It has come to my attention that it might not be clear in what languages the network will be available. So let’s clarify things.
Initially, France 24 was supposed to be available over one single feed. On that feed, 20 hours of a day’s programming were to be in French and four hours in English. However, such choice would limit the channel in its plans for expansion (for example, France 24 would be classified as a cultural channel in the United States, thus would be lost in an ethnic package on cable).
Jut over two months ago, France 24’s board of directors decided to request an additional 10 million Euros to enable the creation of a second feed. So the plans today are for France 24 to be available in two versions: one only in French (24 hours a day) and the other one with only four hours in French and the other 20 hours in English.
The English feed would be the only one available in the United States and other non-French speaking regions. As for the French feed, it would be available in France and other regions such as the Middle East where French is a commonly spoken language.
In the following years, France 24 will add Arabic and Spanish. The Arabic language would probably receive one dedicated feed. As for Spanish, it would share the airtime on the English feed.
As for the website, it will be available from the start in French, English and Arabic.
If you have any question you would like to see answered on this blog, do not hesitate to comment or send an e-mail.
France 24 has signed its conventions with the CSA, the French equivalent of the FCC, making the new international news network official.
In order to broadcast in and from France, the network needs accreditation from the CSA. Dominique Baudis, the CSA’s president, Patrick de Carolis, president of France Televisions and member of France 24’s board and Alain de Pouzilhal chairman of the board of director for France 24 signed the conventions on July 28th.
The network signed three conventions: one for the French channel, the second for the English version of France 24 and the third one for Arabic.
Issy-les-Moulineaux, a city located at the outskirts of Paris, is set to welcome the new French international news channel.
The studios are currently under construction, and are slated for completion by the end of September.
All studios, where the shows will be filmed, are to be located on the ground floor of the building. Windows will allow the public to have a direct view from the street on the studio. As for the newscasts, the two teams of journalists (one for the French channel, another for the English one) will have their own studios.
These two studios will be separated by the newsroom for the multimedia team, a group of journalist working on the network’s website as well as on normal televised programming.
All other journalists (around 170) will work in the same newsroom, a 1000 square meters space in the building.
These works, which started in January 2006, will cost, upon completion, 25 million Euros according to the Agence France Presse.
Visitors will be able to witness dry runs for France 24 as soon as October. Journalists will have a little ,ore than a month to get familiar with the studios as well as the format of the network before it goes live in December 2006.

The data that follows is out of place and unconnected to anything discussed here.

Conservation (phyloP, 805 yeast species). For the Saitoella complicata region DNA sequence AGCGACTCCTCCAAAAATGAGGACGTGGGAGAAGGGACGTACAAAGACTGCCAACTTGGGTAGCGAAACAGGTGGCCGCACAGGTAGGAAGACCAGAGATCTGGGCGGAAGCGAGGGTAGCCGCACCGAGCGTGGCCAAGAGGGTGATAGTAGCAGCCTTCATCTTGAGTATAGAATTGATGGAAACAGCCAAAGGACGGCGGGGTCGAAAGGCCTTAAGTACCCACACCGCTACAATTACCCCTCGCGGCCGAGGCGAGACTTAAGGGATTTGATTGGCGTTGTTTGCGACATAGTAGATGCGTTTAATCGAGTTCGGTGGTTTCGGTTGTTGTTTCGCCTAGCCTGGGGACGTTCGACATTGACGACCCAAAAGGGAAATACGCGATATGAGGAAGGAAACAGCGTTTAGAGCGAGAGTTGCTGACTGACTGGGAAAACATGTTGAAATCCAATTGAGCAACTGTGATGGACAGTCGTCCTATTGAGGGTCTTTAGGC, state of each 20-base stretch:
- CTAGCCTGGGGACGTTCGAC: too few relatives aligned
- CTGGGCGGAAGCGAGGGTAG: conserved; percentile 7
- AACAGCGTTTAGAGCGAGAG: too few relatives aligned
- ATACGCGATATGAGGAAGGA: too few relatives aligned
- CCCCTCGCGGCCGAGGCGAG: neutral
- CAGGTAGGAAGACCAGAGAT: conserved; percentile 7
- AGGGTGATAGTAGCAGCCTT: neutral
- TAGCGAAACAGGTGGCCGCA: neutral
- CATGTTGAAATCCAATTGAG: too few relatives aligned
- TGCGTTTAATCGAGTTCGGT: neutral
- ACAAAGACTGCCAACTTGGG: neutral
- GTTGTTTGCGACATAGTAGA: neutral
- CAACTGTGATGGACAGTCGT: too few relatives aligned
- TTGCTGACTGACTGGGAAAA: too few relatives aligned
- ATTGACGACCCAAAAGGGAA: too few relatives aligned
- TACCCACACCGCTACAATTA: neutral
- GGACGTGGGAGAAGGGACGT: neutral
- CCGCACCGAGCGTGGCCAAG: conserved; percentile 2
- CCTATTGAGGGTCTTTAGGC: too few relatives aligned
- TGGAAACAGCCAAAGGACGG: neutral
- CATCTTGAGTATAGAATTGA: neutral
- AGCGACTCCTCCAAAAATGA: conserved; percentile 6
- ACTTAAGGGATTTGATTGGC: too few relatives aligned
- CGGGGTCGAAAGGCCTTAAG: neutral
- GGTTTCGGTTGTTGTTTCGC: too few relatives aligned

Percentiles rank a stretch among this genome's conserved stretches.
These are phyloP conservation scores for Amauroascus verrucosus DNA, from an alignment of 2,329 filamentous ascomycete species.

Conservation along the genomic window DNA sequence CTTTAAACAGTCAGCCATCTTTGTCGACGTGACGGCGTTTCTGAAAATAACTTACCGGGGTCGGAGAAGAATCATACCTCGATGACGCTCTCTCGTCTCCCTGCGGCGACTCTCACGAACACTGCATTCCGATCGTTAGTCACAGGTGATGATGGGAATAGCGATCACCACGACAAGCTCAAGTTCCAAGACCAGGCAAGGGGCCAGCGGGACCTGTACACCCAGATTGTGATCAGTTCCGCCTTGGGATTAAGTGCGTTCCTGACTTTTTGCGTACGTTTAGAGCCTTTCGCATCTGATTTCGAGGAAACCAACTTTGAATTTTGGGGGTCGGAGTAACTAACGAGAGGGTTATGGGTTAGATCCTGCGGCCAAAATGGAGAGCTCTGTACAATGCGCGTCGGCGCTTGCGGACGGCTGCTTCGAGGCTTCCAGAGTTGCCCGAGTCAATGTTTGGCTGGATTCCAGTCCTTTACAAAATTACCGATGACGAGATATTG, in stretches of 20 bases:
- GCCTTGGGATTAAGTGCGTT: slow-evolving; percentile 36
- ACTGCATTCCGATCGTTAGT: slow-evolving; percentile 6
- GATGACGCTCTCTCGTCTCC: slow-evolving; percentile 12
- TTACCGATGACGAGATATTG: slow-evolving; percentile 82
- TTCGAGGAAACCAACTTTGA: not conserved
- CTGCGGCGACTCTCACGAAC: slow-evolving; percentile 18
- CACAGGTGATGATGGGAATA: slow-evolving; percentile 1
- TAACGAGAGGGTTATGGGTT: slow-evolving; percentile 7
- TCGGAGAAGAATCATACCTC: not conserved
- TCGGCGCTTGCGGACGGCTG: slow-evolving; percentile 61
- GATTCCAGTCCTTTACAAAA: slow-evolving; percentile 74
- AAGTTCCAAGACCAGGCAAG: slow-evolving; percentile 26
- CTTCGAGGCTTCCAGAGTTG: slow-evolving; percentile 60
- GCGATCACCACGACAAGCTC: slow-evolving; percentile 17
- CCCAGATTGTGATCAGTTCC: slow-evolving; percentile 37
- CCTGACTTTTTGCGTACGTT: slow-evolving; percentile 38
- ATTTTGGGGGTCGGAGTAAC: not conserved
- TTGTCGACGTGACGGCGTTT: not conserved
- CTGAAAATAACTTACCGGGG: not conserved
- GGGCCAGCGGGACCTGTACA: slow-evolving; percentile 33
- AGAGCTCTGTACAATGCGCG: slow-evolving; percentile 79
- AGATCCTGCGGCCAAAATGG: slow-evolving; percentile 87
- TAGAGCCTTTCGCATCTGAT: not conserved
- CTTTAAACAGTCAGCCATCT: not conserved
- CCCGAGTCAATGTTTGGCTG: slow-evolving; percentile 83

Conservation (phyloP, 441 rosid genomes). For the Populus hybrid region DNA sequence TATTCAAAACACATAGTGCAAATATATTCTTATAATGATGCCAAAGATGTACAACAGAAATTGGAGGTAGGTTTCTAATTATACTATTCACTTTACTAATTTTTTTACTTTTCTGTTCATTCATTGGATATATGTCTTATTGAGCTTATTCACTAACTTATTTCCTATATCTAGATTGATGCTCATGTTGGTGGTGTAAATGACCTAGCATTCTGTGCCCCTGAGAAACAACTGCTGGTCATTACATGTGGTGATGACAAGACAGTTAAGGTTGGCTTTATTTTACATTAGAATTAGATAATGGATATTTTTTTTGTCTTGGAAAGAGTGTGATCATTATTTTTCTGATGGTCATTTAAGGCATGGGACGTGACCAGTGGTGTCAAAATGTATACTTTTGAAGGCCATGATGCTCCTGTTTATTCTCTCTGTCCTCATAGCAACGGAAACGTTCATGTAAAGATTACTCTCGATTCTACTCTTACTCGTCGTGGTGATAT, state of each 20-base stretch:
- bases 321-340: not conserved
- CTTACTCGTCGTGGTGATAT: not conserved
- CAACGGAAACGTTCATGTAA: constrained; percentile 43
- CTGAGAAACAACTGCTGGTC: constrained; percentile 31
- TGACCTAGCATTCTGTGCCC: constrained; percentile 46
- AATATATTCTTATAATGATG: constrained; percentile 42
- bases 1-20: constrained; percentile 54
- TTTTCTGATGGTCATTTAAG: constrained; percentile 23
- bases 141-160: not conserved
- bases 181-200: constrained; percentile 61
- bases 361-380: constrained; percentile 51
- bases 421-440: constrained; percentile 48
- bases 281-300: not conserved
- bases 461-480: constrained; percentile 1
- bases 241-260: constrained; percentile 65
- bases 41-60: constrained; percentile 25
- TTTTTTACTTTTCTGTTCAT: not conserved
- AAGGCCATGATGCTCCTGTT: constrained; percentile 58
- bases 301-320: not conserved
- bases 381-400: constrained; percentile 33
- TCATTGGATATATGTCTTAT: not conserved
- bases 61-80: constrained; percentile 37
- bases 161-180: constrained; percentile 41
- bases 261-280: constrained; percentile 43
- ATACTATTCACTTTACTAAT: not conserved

What do we know so far about France 24? Here is a quick recap on the new international news channel.
France 24 will be broadcast 24 hours a day, seven days a week.
During the first phase of the launch, France 24 will be available in France, Europe (West and East), North Africa, Africa, Middle-East, and in the New York state and Washington D.C. in the United States. In New York, France 24 will target the United Nations and its diplomats. In Washington D.C., in addition to the American leaders, it will also target the International Monetary Fund.
In the second phase, France 24 will be launched in the rest of the American continent (North and South) as well as in Asia.
France 24 targets the leaders of these countries, “the decision makers,” as Alain de Pouzilhac, chairman of the board of director explained during a hearing at the French commission of cultural affairs of the house of representatives.
France 24 will be broadcast in numeric over cable and the Internet.
At the start, the network will have two channels: one in French and the other one in English. In 2007, France 24 will add four hours of Arabic programming to the English channel. It is hoping to add Spanish programming in 2008 or more likely in 2009.
Journalists will be bilingual. They will all speak French and one of the other languages used by France 24: English, Arabic or Spanish (in 2008/2009). Therefore, and since the content on the two channels must be the same, one journalist will be responsible of translating his or her reports in the two main languages used.
France 24 will be available in some hotels where it is broadcast. According to Alain de Pouzilhac, France 24 is already negotiating with large hotel companies to ensure access to their visitors. The network is also hoping to reach airports and some specific airlines.
In North Africa, 90 percent of the audience will be able to view France 24 for free. In other parts of the world, where access to satellites is not free, France 24 will sign partnerships to ensure that it is received.
France 24 has raised its annual budget to 80 million Euros because of its plans to broadcast over two channels: one in French, the other in English.
Initial plans was for the French government to allocate 70 millions for the new international news network.
Comparatively, CNN’s budget is 650 million Euros, however, BBC World works with only 70 million Euros.
In the case of France 24, 2.2 million will be used to buy images from other networks for F24’s newscast. As for the “shows,” the network will have 2.6 million Euros available every year.
The French international news channel also hopes to attract funds from advertisers. However, the chairman of the board of directors expects only three million Euros in France 24’s first year.